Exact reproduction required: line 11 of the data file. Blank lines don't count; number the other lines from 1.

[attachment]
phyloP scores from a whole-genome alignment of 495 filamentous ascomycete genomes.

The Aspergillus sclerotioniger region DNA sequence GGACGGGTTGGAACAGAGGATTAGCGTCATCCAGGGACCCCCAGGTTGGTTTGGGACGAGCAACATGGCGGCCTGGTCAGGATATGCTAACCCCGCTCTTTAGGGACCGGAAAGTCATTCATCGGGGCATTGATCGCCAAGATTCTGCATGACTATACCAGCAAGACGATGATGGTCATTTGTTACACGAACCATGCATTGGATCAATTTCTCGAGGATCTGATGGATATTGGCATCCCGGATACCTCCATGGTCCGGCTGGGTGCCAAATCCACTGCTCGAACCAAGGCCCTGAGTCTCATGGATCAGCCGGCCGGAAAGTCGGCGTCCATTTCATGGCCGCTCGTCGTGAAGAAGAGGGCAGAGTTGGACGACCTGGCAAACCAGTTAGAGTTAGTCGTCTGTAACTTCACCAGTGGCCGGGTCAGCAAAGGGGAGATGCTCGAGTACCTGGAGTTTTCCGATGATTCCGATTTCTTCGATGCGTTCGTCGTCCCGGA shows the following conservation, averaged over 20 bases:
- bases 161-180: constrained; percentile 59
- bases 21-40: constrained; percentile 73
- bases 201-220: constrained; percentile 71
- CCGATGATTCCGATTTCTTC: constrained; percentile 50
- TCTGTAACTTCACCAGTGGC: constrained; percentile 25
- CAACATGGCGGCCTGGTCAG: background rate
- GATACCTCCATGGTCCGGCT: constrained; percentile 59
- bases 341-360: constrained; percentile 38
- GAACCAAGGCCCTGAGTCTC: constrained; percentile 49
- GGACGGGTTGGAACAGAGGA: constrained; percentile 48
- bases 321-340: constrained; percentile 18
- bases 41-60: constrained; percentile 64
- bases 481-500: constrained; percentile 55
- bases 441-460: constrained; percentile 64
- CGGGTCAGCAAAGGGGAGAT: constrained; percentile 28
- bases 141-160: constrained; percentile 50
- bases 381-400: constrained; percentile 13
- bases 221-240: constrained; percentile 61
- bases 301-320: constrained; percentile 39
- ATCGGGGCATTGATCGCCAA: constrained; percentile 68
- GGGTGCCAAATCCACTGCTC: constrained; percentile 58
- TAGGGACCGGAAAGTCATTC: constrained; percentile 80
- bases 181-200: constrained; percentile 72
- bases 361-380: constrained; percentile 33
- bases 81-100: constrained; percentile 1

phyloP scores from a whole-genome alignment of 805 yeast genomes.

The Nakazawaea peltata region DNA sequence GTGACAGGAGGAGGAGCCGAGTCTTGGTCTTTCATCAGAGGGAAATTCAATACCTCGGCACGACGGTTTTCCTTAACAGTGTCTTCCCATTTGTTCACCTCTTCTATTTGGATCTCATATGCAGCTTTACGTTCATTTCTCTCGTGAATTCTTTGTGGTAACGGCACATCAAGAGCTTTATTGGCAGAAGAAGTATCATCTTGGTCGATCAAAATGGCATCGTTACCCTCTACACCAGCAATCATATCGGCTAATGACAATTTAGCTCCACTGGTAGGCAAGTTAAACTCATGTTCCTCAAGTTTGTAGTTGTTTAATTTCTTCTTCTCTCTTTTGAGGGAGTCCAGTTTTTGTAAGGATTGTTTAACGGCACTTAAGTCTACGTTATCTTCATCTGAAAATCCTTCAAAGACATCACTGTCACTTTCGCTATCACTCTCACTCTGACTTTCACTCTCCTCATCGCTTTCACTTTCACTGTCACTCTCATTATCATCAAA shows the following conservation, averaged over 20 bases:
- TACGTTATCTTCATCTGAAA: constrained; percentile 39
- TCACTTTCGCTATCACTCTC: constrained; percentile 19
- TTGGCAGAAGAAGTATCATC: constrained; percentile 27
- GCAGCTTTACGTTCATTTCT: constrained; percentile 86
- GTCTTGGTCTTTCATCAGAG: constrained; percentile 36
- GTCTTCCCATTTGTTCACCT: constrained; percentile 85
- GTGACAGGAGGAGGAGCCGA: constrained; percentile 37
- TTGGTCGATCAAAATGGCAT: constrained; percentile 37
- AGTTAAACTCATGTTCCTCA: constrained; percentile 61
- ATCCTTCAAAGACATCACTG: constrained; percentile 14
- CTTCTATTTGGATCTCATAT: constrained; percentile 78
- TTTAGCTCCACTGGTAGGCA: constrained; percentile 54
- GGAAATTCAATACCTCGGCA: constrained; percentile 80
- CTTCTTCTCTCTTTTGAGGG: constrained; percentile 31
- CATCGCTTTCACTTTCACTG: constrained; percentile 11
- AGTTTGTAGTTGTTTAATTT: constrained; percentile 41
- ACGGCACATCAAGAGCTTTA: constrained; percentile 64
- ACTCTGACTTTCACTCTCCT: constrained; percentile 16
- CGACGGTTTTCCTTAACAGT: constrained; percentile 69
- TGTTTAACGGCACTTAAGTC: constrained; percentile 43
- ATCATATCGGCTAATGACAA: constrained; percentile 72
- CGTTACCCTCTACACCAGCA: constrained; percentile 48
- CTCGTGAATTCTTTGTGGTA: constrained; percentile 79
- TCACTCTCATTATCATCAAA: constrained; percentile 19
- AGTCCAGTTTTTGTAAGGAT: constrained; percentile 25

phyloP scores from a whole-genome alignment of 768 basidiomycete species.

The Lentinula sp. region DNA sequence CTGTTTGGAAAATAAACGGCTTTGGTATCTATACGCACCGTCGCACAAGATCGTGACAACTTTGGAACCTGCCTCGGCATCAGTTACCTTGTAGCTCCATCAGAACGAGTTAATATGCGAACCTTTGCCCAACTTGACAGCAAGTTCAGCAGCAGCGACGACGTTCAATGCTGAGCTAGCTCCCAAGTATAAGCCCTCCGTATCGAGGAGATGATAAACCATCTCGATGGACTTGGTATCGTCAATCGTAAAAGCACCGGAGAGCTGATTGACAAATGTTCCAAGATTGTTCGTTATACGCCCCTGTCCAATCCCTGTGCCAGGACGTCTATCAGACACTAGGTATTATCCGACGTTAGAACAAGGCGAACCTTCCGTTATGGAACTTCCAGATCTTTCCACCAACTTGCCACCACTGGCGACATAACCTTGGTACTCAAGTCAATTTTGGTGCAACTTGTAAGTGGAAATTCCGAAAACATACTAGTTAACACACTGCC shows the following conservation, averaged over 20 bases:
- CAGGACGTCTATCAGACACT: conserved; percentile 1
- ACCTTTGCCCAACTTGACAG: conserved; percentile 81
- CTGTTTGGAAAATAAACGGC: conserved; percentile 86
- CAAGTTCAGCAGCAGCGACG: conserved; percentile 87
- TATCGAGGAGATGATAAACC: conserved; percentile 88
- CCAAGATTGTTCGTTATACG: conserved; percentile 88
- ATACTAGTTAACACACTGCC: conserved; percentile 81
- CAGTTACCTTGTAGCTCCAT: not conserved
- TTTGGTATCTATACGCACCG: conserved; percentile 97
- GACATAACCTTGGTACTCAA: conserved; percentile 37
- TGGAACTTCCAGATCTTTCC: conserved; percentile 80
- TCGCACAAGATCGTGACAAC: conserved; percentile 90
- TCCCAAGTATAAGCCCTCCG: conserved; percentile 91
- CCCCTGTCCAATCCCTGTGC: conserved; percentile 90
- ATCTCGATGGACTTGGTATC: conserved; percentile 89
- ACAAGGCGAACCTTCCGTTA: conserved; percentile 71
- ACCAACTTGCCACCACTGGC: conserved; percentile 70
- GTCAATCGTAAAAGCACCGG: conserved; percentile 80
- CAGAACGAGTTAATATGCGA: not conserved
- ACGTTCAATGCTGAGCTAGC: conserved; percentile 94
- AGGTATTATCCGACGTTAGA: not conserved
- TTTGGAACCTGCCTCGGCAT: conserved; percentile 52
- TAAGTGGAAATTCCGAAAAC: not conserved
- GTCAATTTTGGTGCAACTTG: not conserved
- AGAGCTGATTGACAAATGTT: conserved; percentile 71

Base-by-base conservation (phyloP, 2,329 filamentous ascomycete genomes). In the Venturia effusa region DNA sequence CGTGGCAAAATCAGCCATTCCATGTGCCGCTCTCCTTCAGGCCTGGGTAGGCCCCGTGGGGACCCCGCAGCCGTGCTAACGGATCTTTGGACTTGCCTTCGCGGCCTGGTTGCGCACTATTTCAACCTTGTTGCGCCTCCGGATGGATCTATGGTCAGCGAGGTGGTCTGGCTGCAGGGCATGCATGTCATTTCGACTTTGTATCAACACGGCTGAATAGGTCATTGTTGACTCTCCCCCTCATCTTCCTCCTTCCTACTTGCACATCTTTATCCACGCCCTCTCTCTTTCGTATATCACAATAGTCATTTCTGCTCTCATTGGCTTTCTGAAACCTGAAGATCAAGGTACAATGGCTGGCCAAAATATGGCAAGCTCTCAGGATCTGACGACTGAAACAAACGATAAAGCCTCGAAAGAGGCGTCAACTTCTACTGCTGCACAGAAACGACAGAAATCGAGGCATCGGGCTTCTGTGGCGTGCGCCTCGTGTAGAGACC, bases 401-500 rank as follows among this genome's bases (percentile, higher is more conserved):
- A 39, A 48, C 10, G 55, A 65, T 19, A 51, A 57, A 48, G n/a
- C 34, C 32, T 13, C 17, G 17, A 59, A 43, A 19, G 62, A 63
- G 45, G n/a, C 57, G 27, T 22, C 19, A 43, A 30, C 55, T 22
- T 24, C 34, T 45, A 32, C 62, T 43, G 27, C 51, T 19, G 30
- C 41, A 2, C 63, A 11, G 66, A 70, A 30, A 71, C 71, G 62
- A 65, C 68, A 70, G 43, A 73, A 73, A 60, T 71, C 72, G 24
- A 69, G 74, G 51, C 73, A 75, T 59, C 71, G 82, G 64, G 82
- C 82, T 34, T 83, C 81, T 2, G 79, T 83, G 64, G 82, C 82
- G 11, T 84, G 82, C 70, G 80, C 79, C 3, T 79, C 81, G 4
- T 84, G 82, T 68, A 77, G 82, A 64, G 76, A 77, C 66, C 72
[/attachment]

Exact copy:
- GAACCAAGGCCCTGAGTCTC: constrained; percentile 49